JooYeun Chang, the managing director of public policy at Casey Family Programs, argued last year that the foster care system “traumatize[s] kids by removing them from the only communities they have known” only to place them in living situations that “are no better than jails.” The reason so many kids, particularly minority kids, are removed from the home, she said, is that “our system has been built on centuries of racism, classism and xenophobia.”

Image from the Casey Family Programs website, which supports Gray's effort to keep African American children in their homes.

Across the country, advocates influenced and sometimes even trained by Casey Family Programs  espouse the view that the child welfare system is racially biased and structured to break up minority families rather than protect children. In response, they say, the system should try to keep kids in their homes, reunify them more quickly if they have been removed, or keep them with extended family because they share the same racial background.

James Dwyer, a law professor at the College of William & Mary, has argued that minority parents – black parents especially – are often seen as the victims of racism and poverty, so there is a growing push to give them as many chances as possible.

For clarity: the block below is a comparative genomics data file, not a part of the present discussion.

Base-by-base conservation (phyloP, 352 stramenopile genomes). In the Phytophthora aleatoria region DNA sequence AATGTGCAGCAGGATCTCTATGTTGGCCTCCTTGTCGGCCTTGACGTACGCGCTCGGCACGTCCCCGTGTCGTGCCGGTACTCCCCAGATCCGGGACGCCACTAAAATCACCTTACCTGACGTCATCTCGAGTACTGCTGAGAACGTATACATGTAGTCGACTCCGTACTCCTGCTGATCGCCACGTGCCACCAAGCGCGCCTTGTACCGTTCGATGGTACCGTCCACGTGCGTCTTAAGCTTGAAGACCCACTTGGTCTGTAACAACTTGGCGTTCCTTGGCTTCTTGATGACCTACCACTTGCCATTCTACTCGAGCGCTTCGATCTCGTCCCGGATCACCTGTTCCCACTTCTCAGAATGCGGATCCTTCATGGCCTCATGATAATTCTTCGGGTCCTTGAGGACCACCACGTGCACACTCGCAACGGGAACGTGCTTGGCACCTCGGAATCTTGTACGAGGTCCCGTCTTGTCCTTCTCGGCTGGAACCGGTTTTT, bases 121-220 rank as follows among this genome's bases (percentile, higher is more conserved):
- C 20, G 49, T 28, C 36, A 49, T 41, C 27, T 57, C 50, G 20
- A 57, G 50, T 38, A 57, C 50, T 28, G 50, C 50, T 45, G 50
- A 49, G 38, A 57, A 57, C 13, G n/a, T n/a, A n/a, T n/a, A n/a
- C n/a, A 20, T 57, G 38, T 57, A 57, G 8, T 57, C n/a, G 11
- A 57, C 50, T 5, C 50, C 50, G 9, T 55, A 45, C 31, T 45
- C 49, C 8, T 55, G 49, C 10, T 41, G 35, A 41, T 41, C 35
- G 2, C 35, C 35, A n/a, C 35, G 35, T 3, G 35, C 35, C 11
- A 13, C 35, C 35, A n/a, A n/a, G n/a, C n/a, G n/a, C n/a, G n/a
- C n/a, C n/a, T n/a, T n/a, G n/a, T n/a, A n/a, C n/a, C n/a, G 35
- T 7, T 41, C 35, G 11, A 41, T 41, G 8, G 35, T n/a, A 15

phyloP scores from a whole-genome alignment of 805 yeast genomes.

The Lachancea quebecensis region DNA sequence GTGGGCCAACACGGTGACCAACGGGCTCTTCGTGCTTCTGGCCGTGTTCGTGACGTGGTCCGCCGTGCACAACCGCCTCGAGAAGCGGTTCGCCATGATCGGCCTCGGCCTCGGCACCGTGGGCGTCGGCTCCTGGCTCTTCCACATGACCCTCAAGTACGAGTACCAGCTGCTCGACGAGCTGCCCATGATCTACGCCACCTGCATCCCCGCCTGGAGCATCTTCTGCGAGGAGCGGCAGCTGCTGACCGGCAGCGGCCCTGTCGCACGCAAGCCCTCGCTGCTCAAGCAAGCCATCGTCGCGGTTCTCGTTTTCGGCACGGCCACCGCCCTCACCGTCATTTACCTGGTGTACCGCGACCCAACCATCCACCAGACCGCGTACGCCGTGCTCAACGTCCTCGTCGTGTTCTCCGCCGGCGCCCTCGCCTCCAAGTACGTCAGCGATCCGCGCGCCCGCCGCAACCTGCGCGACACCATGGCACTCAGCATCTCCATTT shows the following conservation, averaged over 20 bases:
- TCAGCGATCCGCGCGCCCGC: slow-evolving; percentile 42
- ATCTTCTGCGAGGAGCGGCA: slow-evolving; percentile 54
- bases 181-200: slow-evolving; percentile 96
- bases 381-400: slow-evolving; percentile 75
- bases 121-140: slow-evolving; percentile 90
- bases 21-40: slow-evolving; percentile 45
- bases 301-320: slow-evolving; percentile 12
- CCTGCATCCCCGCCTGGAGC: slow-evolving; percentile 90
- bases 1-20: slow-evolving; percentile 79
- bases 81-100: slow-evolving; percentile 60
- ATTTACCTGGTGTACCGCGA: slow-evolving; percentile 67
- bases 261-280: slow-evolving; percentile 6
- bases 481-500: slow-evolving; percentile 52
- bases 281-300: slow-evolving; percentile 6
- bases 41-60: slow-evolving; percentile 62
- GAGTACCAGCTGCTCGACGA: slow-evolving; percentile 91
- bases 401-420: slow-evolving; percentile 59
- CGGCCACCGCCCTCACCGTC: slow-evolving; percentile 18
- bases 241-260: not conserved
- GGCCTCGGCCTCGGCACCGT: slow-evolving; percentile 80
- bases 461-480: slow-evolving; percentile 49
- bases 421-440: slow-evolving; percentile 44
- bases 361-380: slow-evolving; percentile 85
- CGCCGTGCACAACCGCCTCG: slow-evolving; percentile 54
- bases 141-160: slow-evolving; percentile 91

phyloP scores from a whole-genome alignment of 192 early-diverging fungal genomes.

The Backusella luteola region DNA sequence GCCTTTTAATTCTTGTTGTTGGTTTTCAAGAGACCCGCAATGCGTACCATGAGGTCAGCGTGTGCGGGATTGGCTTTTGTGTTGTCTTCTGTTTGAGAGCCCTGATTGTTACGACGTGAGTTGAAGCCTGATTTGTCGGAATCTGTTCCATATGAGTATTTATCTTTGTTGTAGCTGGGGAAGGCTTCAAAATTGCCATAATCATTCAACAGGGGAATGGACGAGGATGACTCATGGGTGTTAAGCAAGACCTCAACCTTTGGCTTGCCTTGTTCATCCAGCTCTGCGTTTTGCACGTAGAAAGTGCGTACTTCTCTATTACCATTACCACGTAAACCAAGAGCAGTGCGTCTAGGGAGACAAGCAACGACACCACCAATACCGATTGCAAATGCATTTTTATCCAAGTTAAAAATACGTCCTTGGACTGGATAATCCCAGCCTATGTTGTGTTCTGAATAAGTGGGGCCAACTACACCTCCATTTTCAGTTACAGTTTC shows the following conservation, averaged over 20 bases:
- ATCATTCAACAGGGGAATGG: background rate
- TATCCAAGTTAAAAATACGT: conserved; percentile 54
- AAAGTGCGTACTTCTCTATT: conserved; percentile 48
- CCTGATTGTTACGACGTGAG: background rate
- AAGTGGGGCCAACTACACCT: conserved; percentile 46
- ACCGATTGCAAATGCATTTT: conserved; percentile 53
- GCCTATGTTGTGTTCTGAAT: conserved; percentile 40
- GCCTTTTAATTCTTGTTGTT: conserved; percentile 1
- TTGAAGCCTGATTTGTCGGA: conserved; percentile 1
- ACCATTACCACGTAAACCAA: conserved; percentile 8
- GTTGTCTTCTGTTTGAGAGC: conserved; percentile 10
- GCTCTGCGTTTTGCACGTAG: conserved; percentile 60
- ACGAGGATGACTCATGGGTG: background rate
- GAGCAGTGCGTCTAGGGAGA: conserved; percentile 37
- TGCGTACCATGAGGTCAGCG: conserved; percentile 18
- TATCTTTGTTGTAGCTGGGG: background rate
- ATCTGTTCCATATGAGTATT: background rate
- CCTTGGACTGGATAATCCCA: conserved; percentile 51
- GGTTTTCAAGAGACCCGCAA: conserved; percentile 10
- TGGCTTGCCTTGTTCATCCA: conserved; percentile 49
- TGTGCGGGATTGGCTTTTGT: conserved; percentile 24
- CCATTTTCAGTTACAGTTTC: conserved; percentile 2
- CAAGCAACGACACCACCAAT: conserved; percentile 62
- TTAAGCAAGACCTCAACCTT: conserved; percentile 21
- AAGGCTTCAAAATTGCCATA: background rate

Richard Gelles, former dean of the University of Pennsylvania’s School of Social Work, believes that leaving children in unsafe environments in the name of family preservation and racial justice is dangerous. “It’s almost immoral to hold a child's development hostage while you wait for parents to turn their lives around – if in fact they are going to be able to turn their lives around,” he told the PBS program “Frontline.” “What if it takes a parent five or six or eight years to turn their life around … and the only way you know that you've failed is the child is injured or harmed” in the meantime?

Dwyer said that is often the result. “We know that a substantial portion of parents reported once for maltreatment will be reported again if the child remains in their custody,” he told RCI. By contrast, “we know rates of abuse and neglect in foster care are miniscule by comparison — one quarter of 1% annually.” 

In that light, it appears that Judge Gray and likeminded people across the country are conducting a high-stakes experiment – applying a new standard for what constitutes abuse and neglect for minority children and where at-risk children should be placed if they are removed. She is doing it with the full knowledge of state officials, but without any public announcement or scrutiny. She may also be in violation of federal equal-protection law. Gray says that she decides cases on an individual basis, but the people in her courtroom say that the issue of race is regularly invoked there and state officials say it is absolutely impacting her decisions.

In a phone interview on Sept. 12, Gray told RealClearInvestigations that “there is not a lot of clarity about the standards” for when to remove children from their homes. She says she will only remove a child “when it is absolutely necessary to ensure the health, safety, and well-being of that child.” But she also knows that her standard differs significantly from that of other judges. “I do believe I have a higher standard in terms of proof. I believe it is the appropriate one.”